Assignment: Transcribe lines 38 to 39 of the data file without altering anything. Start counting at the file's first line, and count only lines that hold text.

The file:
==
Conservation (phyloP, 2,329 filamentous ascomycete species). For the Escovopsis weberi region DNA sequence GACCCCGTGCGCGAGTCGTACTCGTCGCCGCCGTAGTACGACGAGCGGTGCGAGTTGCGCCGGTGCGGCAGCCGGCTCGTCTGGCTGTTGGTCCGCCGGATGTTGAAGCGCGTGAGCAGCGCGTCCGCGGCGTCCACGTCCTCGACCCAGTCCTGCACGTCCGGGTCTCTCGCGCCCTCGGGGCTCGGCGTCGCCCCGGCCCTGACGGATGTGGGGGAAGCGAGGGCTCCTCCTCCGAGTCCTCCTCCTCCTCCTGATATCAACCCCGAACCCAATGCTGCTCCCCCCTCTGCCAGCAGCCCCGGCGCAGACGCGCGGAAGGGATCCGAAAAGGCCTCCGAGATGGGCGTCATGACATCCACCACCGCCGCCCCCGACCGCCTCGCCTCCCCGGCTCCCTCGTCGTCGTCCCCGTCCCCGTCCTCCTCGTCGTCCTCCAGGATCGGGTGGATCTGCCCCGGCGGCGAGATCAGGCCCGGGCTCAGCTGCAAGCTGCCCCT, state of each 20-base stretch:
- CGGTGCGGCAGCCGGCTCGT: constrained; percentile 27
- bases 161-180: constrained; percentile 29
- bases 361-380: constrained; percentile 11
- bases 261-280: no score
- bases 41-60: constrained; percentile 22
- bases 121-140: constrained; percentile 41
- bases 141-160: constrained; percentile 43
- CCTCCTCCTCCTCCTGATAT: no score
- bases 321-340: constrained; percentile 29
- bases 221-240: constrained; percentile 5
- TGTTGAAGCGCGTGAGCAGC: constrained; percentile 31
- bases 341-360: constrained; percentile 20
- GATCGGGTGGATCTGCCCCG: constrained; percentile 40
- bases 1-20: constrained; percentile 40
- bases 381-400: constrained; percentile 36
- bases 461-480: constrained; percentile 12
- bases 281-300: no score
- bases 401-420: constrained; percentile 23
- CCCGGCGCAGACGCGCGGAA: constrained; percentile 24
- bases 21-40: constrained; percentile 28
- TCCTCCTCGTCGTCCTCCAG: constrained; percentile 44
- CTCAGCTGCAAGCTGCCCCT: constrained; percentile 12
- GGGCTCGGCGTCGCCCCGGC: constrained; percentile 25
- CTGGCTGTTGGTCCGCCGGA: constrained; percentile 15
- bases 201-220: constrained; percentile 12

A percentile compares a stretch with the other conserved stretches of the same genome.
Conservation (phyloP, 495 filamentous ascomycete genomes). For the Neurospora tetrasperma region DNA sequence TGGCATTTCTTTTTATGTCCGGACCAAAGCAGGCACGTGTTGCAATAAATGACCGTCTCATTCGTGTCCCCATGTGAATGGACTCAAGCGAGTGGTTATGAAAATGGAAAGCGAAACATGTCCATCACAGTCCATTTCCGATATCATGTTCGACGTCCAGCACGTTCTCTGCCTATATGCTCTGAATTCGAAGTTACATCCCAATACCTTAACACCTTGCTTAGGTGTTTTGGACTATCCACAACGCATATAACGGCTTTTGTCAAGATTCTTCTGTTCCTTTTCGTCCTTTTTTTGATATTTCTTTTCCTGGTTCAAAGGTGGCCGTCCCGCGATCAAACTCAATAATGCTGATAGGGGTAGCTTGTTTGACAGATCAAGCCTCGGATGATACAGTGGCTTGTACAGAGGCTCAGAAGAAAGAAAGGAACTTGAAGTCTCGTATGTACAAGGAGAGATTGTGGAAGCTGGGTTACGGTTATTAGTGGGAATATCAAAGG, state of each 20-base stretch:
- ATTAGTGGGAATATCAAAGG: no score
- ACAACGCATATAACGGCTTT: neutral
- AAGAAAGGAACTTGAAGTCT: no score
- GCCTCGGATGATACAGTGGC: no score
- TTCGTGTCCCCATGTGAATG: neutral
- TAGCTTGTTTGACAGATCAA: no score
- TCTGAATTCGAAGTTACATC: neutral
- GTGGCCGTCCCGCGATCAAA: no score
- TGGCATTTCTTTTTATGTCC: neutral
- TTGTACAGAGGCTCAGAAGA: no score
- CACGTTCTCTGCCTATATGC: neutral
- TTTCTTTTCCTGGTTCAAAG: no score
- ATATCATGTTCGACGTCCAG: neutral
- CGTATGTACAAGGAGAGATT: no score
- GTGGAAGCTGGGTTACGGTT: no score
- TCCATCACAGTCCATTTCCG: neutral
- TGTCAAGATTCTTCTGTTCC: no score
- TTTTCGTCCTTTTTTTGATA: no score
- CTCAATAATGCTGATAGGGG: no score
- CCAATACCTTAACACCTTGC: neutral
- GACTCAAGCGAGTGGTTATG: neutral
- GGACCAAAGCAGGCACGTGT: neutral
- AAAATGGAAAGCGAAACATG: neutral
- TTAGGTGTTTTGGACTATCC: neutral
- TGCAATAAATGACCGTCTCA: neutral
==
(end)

- TTGTACAGAGGCTCAGAAGA: no score
- CACGTTCTCTGCCTATATGC: neutral